Nanophotonic methods provide intriguing options for manipulating scintillation phenomena. We will outline recent developments in this domain, along with our theoretical framework for modeling these occurrences, supported by our experimental findings. Additionally, Smith-Purcell radiation, characterized by fast electrons interacting with nano-structured materials to produce light, offers a broad spectrum of possibilities for creation of novel light sources. We will discuss our new theoretical framework designed to comprehend and tailor such phenomena, as well as our techniques for boosting Smith-Purcell radiation.
A plenary speaker presentation by Marin Soljačić, Professor of Physics at Massachusetts Institute of Technology (MIT).
About Marin Soljačić
Marin Soljačić is a Professor of Physics at MIT. He is a recipient of many awards, including Adolph Lomb medal from the Optical Society of America (2005), the TR35 award of the Technology Review magazine (2006), MacArthur fellowship “genius” grant (2008), Blavatnik National Award (2014), Max Born award of Optica (2023). He was also Highly Cited Researcher according to WoS for 2019,2020,2021,2022&2023.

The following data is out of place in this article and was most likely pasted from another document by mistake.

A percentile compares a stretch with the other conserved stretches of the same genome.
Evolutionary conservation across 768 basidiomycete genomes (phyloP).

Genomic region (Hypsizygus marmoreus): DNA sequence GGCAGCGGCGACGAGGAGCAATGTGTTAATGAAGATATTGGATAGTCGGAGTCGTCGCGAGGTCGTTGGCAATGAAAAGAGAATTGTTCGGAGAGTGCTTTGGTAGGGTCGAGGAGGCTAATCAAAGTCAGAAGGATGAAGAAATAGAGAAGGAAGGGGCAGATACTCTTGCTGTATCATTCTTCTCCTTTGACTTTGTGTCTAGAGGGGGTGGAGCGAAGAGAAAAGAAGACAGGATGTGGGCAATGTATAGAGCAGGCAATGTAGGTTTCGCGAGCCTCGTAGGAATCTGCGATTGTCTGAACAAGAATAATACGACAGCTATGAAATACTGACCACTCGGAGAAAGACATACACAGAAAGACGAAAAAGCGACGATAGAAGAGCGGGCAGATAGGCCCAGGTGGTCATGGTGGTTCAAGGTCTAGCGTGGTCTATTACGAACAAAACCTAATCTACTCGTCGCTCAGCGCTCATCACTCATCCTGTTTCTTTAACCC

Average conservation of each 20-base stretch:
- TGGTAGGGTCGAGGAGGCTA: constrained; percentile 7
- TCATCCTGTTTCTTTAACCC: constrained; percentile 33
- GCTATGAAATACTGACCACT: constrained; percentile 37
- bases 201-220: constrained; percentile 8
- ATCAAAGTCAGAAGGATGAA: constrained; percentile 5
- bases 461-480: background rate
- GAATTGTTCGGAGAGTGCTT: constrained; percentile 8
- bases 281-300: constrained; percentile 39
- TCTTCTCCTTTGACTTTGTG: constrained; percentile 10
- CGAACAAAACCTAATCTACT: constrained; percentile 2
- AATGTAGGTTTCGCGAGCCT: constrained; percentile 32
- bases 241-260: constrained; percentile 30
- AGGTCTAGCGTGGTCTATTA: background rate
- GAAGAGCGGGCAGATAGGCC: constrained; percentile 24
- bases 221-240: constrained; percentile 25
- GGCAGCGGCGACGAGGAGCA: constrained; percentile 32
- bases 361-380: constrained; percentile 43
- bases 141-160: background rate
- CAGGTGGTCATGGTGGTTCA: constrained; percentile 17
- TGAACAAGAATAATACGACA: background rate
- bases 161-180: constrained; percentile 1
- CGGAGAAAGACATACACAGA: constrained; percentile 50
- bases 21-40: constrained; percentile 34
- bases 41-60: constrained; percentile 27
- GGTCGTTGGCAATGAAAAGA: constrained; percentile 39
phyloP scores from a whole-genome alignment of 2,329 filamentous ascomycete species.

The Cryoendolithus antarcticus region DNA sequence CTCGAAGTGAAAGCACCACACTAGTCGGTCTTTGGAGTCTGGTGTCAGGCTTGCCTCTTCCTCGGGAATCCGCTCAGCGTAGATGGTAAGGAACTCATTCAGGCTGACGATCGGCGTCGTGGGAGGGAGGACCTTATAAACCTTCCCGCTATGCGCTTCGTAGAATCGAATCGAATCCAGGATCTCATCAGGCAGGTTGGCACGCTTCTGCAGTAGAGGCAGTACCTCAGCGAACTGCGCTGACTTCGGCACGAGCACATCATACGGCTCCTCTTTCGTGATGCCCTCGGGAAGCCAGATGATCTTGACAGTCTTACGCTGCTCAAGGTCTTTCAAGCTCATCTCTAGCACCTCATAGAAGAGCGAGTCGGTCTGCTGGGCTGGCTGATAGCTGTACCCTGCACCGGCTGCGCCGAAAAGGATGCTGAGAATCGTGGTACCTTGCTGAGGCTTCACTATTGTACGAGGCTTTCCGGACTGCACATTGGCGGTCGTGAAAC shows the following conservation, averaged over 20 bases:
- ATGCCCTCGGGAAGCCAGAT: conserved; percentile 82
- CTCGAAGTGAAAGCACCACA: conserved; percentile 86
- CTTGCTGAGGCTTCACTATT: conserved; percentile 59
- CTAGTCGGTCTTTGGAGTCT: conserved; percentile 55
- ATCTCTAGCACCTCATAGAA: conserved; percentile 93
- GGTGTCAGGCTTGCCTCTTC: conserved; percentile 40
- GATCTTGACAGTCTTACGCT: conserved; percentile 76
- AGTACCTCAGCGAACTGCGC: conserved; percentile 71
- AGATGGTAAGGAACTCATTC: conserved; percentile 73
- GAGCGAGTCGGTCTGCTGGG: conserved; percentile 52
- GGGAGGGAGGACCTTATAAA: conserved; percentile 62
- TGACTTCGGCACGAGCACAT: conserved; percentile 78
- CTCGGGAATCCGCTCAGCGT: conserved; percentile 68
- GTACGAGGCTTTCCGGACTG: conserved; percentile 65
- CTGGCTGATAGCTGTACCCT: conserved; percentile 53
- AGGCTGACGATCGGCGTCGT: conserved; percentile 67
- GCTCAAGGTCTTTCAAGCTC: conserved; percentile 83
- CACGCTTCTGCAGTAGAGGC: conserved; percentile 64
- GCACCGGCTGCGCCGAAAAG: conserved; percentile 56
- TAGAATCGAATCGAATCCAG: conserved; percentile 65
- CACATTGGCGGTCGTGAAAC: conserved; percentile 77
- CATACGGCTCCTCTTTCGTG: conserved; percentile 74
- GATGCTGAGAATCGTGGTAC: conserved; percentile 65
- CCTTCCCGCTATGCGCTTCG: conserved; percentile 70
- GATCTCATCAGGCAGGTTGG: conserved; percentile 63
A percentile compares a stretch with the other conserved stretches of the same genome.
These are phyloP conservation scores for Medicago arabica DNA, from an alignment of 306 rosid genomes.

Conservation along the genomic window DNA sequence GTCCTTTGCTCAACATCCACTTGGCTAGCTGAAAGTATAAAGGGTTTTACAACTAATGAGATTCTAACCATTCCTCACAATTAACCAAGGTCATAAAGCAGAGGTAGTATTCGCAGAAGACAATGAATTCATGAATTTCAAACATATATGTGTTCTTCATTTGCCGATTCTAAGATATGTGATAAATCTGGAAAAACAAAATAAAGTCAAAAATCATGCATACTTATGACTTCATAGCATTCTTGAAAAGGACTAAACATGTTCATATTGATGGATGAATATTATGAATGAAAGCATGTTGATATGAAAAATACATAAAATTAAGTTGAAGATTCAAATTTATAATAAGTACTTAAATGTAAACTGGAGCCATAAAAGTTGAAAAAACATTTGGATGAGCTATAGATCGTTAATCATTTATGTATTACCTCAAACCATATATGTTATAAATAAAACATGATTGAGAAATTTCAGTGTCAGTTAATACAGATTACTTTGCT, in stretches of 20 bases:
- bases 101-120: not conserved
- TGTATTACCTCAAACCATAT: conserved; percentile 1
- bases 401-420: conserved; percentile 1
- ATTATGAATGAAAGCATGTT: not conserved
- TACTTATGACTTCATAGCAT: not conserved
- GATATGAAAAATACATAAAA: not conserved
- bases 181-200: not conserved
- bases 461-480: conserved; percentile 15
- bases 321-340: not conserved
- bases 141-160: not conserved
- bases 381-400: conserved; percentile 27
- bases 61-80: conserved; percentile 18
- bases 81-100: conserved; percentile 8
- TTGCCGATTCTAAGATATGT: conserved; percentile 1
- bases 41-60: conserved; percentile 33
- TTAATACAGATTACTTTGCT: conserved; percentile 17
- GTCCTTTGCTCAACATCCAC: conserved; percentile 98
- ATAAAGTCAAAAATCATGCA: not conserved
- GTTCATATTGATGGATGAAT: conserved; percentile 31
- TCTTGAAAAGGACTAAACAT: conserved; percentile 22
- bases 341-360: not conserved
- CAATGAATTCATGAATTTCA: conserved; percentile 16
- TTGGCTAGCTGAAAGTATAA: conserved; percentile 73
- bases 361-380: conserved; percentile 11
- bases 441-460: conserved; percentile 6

About Professor Marin Soljačić’s Group at MIT
Technological advances of the past decade have enabled the control of the material structure at length-scales smaller than the wavelength of light. This enabled creation of new material-systems (e.g. photonic crystals, meta-materials, or various surface plasmon systems), whose optical properties are dramatically different than those of any naturally occurring material. Our research interests are in exploring the new and exciting physical phenomena enabled by such materials. Our work is roughly equally split between theoretical and experimental studies.
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Marin Soljačić is plenary speaker at the 2024 edition of the European Conference on Integrated Optics talking about Nanophotonic methods provide intriguing options for manipulating scintillation phenomena.